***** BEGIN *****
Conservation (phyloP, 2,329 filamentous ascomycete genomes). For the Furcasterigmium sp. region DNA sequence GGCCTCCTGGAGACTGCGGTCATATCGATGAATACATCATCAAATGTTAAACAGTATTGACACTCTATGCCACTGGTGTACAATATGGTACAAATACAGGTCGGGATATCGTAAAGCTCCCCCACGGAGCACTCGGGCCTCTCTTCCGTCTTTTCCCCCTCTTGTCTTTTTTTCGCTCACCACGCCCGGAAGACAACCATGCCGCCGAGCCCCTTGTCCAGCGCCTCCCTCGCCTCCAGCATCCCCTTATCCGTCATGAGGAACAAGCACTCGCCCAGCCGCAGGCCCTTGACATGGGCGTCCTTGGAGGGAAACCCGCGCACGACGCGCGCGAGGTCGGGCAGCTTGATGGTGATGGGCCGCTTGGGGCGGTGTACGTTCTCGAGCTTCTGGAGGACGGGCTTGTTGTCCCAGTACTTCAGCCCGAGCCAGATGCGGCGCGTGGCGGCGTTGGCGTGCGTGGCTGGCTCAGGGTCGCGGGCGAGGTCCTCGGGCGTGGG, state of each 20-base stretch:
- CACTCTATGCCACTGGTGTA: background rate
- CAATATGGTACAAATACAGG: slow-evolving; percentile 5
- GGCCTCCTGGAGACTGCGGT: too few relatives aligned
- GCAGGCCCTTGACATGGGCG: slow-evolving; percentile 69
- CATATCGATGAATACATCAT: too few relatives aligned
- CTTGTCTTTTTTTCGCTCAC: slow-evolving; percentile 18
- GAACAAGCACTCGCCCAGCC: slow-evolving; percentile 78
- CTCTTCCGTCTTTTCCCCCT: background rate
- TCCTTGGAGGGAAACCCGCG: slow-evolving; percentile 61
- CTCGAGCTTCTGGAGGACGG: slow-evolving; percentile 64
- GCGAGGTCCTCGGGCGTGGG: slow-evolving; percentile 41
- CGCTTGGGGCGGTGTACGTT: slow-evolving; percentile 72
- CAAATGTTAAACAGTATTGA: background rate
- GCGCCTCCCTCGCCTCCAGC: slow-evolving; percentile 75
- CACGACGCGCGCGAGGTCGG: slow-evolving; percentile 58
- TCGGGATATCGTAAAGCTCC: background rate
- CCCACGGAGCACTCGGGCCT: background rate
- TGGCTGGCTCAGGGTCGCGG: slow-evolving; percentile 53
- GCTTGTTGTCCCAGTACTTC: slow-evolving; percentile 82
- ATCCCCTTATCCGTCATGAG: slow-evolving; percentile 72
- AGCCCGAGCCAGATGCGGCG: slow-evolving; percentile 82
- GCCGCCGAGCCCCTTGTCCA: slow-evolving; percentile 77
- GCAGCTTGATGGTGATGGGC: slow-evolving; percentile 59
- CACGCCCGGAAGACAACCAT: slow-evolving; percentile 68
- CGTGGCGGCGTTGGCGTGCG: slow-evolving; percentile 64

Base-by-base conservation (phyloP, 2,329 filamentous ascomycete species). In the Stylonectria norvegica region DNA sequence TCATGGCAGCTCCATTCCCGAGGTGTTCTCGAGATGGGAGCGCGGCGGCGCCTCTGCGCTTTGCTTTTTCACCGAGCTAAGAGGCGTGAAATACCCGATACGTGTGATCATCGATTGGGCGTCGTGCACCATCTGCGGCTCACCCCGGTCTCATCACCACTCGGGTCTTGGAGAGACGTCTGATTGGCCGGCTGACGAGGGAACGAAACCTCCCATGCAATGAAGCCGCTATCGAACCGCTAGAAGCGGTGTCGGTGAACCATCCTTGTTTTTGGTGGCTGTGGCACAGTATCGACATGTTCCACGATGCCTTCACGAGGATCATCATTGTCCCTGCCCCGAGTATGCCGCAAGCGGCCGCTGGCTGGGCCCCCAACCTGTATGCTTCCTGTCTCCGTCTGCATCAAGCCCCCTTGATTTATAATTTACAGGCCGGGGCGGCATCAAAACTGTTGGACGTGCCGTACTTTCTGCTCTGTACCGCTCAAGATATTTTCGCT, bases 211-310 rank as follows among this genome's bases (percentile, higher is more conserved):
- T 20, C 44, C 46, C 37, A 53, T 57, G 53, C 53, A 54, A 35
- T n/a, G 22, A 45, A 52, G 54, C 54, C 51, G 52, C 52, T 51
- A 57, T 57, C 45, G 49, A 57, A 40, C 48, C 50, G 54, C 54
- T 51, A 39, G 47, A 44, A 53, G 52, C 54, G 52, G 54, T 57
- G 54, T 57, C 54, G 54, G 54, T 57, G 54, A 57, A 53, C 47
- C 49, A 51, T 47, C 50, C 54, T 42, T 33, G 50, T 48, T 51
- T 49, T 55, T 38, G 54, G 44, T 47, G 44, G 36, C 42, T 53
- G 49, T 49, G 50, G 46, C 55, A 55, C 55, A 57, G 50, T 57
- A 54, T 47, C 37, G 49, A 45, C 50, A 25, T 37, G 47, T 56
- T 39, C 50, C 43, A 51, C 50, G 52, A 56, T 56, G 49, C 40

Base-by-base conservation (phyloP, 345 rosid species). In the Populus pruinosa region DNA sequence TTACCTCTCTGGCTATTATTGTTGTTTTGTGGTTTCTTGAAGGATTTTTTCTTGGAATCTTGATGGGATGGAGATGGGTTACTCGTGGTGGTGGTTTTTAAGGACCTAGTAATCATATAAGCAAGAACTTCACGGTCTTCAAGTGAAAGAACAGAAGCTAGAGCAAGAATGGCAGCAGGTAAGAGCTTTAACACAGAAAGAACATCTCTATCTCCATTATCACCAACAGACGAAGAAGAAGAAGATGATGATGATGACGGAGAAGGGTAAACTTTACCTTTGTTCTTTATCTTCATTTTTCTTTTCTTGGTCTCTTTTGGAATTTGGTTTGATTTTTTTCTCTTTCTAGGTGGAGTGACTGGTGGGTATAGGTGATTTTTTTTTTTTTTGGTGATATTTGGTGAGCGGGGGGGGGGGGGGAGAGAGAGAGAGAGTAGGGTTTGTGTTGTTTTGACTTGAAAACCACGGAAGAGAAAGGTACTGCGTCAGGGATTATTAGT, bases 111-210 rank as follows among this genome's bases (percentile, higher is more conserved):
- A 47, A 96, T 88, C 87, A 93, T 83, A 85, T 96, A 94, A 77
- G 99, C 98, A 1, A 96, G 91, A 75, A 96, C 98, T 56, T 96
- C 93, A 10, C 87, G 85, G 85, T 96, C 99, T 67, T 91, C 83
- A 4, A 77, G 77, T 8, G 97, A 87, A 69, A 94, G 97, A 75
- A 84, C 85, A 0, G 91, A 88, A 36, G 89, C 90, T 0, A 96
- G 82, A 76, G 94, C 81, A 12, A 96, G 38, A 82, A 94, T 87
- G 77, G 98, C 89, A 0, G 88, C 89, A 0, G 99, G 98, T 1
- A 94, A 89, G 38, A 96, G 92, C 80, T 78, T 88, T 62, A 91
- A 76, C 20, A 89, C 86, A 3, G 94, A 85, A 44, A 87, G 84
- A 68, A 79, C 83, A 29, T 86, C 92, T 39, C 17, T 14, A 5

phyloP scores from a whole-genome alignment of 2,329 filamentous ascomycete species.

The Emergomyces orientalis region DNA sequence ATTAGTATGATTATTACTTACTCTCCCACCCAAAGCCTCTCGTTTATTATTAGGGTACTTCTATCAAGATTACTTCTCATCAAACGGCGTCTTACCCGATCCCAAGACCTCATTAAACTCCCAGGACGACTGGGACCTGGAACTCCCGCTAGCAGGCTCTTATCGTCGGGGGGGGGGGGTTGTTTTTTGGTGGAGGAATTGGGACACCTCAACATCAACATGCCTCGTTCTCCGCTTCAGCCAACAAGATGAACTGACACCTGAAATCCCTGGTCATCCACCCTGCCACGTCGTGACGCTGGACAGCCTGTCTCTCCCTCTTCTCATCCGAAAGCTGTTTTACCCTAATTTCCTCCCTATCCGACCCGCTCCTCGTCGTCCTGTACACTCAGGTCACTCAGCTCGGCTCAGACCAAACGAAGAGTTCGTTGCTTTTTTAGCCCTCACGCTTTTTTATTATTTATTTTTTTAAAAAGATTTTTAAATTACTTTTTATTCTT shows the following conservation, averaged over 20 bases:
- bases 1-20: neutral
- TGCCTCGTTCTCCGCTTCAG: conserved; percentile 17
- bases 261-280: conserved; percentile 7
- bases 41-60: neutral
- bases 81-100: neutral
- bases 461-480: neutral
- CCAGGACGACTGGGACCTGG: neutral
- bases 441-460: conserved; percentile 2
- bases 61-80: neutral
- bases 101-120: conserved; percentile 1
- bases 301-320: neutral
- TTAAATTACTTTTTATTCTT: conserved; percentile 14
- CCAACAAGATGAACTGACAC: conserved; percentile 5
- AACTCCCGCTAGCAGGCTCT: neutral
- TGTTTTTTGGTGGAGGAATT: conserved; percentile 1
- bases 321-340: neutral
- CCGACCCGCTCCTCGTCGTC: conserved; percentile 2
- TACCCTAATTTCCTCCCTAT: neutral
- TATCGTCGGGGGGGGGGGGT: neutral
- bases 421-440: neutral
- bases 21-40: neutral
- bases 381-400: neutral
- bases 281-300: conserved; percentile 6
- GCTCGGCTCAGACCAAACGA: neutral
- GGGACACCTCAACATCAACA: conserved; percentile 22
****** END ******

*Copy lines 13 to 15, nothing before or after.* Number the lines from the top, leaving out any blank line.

- CGCTTGGGGCGGTGTACGTT: slow-evolving; percentile 72
- CAAATGTTAAACAGTATTGA: background rate
- GCGCCTCCCTCGCCTCCAGC: slow-evolving; percentile 75